I also didn’t want to become like some other librarians I’d worked with who had resentment oozing out of their pores. Like any profession, some people have been stuck for so long that they take out their bitterness on others; I quickly found that being surrounded by a bunch of external vitriol can often get invasive. The best way to get past it was to recognize it, be with it, and move on. I had to think of other people’s negativity like a hot potato. I could briefly touch it, but let it go before it burned me.
Maintaining a sense of hope amid the deluge is necessary, not only for well-being, but for overall creative drive. Even more importantly, writing can help maintain a sense of self outside the day-to-day shenanigans.
Hindrance 3: Sloth/torpor
I think this is stops a lot of writers from cranking out material, even when they want to keep writing. Sometimes it comes in the form of exhaustion after a long workday. It’s okay to take breaks, but if one month turns to two without writing, try to find some motivational tools to help you get back in the game. Maybe start small–500 words written by sundown, or something along those lines. Or, carve out a set amount of hours during the day to write, edit, or do whatever else you can to reach your writing goals. For example, I started getting up at 6:00 AM to write because I wanted ensure my manuscripts were handled with my freshest brain. Do what works for you.
Hindrance 4: Restlessness/worry
I’m probably the most guilty of this one. If Hindrance 1 involves “if only”, Hindrance 4 is the “what if” syndrome. For example, I wrestled with having to fill my brain with librarian stuff rather than making room for the kind of creativity I wanted. This usually came with the usual writer worrier questions, like: What if my work isn’t good enough? What if I never get published?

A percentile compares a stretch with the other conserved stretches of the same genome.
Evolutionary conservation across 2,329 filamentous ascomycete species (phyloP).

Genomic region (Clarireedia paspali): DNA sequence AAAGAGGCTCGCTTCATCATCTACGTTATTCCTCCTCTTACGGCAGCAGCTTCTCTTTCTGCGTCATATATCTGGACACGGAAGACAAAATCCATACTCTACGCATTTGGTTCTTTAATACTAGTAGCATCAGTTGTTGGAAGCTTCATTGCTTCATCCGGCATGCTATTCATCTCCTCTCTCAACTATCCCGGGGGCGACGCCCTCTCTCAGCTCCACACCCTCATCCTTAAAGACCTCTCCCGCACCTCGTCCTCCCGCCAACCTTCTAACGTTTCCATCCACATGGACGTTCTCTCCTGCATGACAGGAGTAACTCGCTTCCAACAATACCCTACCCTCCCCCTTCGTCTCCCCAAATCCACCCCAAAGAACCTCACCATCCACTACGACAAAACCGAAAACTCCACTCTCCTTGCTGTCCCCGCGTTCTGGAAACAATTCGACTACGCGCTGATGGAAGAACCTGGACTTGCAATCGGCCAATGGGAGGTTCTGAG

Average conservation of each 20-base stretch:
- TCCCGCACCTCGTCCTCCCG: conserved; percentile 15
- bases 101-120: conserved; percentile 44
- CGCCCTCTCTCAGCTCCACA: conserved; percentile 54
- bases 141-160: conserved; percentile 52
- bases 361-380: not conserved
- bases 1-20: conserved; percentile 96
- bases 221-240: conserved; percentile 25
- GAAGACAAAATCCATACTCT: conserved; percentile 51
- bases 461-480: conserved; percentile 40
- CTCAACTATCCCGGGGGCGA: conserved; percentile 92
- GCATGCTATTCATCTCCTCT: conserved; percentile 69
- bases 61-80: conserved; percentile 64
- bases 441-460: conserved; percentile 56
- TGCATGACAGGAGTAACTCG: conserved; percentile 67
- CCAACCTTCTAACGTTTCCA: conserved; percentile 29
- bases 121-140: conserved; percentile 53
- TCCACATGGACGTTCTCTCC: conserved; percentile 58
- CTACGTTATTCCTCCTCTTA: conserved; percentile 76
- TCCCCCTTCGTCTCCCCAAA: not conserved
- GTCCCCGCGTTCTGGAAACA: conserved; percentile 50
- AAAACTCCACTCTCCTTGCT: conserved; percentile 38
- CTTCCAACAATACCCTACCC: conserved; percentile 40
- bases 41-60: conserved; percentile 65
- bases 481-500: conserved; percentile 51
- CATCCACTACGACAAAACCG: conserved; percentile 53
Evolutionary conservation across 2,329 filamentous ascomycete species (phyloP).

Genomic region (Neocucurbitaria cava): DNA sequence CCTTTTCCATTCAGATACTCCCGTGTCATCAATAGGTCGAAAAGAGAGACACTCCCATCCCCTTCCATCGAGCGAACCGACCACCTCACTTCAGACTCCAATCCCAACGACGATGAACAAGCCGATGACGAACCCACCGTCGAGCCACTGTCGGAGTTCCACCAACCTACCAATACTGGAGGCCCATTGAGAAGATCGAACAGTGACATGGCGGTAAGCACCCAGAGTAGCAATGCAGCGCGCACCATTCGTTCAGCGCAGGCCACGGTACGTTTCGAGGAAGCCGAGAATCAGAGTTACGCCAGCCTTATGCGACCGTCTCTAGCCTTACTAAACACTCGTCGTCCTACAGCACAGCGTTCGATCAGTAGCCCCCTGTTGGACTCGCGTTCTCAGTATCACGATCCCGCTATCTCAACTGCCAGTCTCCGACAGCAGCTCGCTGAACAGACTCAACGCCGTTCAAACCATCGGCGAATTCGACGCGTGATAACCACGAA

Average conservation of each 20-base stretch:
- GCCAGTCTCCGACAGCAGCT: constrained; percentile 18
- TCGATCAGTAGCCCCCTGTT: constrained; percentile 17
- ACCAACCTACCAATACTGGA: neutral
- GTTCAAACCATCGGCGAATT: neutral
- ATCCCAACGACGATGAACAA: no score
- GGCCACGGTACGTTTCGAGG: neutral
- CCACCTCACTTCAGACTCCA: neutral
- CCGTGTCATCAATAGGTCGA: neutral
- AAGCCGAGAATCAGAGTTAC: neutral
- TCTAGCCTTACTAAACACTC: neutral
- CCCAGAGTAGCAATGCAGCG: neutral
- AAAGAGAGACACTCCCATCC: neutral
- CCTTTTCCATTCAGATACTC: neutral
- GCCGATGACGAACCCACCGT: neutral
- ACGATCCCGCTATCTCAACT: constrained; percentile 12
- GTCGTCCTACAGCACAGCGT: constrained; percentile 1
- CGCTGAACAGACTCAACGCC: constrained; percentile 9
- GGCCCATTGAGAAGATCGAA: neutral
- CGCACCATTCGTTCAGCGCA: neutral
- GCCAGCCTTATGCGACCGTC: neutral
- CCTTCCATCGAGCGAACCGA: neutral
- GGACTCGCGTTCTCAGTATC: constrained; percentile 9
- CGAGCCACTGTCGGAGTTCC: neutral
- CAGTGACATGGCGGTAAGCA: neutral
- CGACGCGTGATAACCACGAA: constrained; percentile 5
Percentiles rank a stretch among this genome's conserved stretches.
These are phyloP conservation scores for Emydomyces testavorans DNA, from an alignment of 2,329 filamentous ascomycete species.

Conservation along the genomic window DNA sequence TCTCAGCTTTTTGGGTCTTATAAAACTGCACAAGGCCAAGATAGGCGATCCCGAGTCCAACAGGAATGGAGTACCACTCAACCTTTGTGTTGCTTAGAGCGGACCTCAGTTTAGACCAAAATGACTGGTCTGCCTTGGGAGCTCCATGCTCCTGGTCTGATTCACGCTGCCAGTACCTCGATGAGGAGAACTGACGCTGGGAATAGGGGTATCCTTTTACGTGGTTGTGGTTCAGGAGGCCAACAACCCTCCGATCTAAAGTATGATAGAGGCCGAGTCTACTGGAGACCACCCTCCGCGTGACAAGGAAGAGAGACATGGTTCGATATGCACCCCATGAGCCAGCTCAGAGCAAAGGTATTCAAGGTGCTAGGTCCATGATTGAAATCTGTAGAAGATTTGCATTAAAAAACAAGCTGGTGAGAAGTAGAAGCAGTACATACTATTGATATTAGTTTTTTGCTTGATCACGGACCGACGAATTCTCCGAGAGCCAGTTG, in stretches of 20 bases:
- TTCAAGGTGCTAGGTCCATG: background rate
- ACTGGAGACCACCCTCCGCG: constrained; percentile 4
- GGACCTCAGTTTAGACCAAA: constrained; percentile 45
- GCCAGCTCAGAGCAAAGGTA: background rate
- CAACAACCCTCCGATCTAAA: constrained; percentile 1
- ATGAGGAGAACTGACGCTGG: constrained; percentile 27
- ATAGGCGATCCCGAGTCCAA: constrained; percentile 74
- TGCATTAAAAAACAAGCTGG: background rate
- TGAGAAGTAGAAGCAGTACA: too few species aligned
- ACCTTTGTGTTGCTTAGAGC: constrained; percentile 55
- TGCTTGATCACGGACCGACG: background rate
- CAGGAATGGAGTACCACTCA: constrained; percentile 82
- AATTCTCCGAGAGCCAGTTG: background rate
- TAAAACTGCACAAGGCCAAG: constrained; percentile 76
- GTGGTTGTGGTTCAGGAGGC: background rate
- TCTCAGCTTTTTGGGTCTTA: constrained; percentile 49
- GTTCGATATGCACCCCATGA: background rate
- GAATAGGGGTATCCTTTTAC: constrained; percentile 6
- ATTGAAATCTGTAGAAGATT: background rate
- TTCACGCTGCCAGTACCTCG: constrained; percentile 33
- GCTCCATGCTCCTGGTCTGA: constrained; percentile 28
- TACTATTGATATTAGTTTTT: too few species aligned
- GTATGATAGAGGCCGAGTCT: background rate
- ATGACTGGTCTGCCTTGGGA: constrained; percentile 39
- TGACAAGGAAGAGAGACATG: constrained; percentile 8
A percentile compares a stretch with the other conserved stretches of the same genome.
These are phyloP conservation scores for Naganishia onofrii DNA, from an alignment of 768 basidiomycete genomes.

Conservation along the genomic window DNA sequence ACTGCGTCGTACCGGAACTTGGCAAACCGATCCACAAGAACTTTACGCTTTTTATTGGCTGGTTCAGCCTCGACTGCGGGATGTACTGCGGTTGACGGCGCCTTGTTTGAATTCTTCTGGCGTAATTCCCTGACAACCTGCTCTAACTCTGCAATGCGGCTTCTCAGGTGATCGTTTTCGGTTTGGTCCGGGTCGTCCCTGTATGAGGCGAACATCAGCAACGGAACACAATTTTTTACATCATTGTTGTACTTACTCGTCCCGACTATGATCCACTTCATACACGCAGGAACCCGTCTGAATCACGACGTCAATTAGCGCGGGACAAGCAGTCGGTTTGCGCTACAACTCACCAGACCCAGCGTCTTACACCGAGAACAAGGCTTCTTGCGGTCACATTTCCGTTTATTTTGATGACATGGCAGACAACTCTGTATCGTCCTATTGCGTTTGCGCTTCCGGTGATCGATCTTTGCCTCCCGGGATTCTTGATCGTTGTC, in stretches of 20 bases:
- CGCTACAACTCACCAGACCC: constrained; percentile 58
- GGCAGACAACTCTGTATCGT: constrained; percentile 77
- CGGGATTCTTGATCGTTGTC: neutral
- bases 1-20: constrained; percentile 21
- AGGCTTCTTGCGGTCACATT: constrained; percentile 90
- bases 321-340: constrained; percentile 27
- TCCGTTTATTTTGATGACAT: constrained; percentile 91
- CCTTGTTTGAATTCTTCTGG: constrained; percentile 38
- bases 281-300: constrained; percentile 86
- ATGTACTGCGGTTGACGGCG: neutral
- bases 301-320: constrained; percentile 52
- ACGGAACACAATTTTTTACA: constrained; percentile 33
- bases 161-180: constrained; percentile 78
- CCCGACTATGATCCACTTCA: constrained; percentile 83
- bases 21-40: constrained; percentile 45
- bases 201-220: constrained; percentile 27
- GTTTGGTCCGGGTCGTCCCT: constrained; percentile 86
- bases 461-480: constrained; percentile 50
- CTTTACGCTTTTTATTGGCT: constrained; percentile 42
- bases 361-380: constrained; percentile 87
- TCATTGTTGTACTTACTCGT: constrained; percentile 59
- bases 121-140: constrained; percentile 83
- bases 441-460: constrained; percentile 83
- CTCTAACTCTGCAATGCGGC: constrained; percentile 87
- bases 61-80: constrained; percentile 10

These worries were usually unfounded, of course. I found plenty of ways to get published in nonfiction during my librarian career, and my writing improved the more I did it. It’s all in figuring out whether to put brain energy into worrying, or actually getting tasks done.
Letting go of restlessness and worry also involves recognizing the things in life beyond our control, and accepting them as they are. Take your challenges one day at a time, and keep moving forward even when it feels like the world is trying to pull you back. Write because you love it, and don’t concern yourself with the rest.
Hindrance 5: Doubt
You might ask yourself if writing is what you should be doing, especially when library work is pulling you in a bunch of different directions. For me, it became clear early on that I couldn’t not write. So I managed what I could, when I could, and it eventually helped establish a sense of purpose amid the chaos. Writing was something that was mine, that I could decide, when every other part of my day was spent doing what other people wanted me to do.So hold on to what’s yours, and seize it.
My hope is that no matter where you are, you can still maintain a sense of wonder in your writing journey. Or, as SFGate columnist Mark Morford says, “…being so deeply present, so connected, so alive, so pulsing and breathing and awake in the moment you are in that no matter what your job status, kid status, celebrity status, no matter where you live or to whom you are married, life is already full to bursting.” Make your stories. Craft your words. Shake your fists. But most of all, keep writing. Keep making. And keep doing. You’ll make it.
Outside her librarian career, Karen McCoy has written full-time since 2008, including reviews, book chapters, short stories, and an article for School Library Journal. She also maintains a blog, The Writer Librarian, where she interviews one author a week.